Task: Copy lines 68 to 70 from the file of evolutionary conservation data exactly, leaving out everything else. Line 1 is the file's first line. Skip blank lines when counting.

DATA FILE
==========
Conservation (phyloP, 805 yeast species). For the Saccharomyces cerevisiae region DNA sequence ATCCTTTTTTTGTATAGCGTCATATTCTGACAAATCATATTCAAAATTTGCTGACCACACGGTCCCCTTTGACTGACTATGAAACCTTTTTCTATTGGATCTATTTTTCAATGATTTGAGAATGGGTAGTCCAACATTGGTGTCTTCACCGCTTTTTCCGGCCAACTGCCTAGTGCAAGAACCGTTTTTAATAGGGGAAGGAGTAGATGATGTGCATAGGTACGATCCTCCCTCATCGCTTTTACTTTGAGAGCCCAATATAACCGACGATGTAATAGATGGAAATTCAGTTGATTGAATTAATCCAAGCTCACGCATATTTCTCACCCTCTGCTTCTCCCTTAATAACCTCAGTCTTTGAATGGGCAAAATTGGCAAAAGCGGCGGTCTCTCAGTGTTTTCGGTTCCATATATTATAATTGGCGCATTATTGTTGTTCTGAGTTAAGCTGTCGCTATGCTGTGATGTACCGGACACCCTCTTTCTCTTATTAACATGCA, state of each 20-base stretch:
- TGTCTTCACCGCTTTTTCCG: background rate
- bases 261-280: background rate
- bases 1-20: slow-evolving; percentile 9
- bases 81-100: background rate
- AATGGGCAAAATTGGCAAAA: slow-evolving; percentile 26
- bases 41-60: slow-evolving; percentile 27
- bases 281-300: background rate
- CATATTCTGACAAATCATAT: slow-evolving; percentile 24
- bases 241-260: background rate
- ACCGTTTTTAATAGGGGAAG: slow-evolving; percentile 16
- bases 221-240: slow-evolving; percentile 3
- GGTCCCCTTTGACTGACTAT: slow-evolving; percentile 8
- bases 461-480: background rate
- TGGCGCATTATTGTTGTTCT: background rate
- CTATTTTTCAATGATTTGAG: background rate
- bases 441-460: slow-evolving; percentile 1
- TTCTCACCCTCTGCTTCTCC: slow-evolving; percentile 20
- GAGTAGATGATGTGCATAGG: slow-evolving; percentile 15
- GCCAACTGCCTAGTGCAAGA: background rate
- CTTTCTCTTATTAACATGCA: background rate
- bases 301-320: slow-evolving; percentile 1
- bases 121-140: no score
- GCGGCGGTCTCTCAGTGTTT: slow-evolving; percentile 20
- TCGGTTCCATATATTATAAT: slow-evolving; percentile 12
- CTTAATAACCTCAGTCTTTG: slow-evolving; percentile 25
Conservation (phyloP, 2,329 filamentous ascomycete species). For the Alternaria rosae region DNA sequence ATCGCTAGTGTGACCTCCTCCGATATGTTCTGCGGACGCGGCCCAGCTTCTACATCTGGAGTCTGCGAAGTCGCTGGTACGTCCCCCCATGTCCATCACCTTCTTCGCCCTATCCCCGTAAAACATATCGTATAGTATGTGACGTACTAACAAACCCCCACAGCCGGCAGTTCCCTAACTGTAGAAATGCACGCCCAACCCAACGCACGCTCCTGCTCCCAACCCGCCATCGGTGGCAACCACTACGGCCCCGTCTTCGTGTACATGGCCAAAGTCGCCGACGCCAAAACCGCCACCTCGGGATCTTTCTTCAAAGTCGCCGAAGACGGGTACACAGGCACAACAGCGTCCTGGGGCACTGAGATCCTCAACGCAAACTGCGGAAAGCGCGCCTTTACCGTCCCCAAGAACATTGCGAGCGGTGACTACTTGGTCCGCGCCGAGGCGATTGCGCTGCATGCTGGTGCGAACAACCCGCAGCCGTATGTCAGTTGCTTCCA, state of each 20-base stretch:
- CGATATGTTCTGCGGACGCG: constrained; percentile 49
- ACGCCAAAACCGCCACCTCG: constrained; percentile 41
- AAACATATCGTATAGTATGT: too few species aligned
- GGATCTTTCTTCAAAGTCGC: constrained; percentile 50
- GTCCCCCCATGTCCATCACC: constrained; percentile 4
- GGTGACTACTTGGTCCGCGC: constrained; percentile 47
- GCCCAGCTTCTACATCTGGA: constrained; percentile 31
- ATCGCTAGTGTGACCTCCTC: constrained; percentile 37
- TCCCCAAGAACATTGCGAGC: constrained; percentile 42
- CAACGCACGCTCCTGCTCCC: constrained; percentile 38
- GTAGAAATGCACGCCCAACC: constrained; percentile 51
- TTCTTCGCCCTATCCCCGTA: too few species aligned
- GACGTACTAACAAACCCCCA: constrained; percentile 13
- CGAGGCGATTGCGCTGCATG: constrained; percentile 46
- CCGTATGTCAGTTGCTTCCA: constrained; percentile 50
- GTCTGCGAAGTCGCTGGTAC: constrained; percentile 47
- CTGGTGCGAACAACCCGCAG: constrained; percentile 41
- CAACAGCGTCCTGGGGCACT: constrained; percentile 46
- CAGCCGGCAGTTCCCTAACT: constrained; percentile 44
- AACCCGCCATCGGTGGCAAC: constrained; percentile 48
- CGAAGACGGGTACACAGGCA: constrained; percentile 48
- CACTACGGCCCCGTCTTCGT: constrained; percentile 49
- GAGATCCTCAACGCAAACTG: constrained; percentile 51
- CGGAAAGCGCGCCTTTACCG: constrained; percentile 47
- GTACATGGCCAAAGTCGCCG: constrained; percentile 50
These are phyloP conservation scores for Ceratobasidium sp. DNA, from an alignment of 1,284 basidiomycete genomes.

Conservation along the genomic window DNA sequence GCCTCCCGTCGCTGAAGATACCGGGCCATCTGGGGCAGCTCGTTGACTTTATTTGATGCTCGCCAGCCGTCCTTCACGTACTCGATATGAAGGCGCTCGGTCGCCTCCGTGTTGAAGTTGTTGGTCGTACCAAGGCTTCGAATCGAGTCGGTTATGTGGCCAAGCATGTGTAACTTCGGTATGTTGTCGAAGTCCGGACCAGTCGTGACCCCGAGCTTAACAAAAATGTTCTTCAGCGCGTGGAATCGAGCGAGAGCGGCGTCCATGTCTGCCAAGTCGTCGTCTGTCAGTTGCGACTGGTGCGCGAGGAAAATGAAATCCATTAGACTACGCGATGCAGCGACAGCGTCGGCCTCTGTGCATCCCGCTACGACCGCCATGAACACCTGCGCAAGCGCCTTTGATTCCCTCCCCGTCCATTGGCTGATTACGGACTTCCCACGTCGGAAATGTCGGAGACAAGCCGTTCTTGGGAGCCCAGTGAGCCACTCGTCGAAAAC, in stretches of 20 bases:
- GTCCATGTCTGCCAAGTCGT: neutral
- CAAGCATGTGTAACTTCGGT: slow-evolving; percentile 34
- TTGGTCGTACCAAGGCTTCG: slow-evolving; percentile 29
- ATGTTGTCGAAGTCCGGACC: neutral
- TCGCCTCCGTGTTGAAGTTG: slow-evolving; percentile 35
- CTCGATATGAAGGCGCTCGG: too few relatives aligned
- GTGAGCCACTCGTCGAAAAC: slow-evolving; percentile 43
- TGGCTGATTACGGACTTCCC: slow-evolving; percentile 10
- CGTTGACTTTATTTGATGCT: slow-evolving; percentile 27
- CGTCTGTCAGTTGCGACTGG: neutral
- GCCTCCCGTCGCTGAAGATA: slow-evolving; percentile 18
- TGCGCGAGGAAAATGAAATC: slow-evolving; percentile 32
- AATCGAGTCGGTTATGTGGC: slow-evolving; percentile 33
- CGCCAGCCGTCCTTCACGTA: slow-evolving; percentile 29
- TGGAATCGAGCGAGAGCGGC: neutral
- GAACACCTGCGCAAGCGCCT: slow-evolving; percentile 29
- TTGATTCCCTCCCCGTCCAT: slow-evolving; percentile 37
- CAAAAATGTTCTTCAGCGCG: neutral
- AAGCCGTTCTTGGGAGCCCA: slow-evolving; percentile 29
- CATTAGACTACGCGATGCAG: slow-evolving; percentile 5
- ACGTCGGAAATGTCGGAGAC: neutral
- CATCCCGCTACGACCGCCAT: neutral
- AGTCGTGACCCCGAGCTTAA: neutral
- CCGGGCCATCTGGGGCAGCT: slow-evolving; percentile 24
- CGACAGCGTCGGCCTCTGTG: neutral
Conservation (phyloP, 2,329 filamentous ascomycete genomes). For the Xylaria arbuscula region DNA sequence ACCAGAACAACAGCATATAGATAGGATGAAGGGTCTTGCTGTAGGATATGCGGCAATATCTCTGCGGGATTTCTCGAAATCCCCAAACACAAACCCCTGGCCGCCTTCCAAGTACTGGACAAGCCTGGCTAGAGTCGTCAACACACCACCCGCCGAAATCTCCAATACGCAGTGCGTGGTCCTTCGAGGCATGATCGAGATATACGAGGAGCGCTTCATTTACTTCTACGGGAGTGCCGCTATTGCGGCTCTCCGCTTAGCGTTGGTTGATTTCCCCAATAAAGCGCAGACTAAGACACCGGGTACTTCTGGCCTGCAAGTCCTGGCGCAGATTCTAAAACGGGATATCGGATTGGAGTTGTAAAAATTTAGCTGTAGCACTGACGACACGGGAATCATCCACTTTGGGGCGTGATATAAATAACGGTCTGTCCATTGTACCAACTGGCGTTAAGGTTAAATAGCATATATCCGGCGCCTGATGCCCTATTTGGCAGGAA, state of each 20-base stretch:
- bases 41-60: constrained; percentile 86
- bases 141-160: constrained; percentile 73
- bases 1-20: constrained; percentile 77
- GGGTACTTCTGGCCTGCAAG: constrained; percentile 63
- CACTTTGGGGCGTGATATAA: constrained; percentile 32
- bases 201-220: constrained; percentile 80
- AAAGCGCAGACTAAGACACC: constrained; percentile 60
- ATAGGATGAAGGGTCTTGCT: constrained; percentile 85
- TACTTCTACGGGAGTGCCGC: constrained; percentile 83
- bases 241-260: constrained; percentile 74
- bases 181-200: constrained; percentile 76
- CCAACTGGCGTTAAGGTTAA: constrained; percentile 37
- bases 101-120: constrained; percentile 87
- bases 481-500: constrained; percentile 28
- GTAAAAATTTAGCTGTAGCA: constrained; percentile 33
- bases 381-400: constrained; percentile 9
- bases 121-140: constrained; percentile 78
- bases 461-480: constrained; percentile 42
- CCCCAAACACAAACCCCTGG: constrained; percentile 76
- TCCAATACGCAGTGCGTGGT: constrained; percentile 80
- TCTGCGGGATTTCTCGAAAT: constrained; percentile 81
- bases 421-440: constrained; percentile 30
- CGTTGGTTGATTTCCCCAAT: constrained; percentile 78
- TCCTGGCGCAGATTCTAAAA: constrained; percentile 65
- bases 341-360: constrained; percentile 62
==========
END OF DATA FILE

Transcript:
- CGCCAGCCGTCCTTCACGTA: slow-evolving; percentile 29
- TGGAATCGAGCGAGAGCGGC: neutral
- GAACACCTGCGCAAGCGCCT: slow-evolving; percentile 29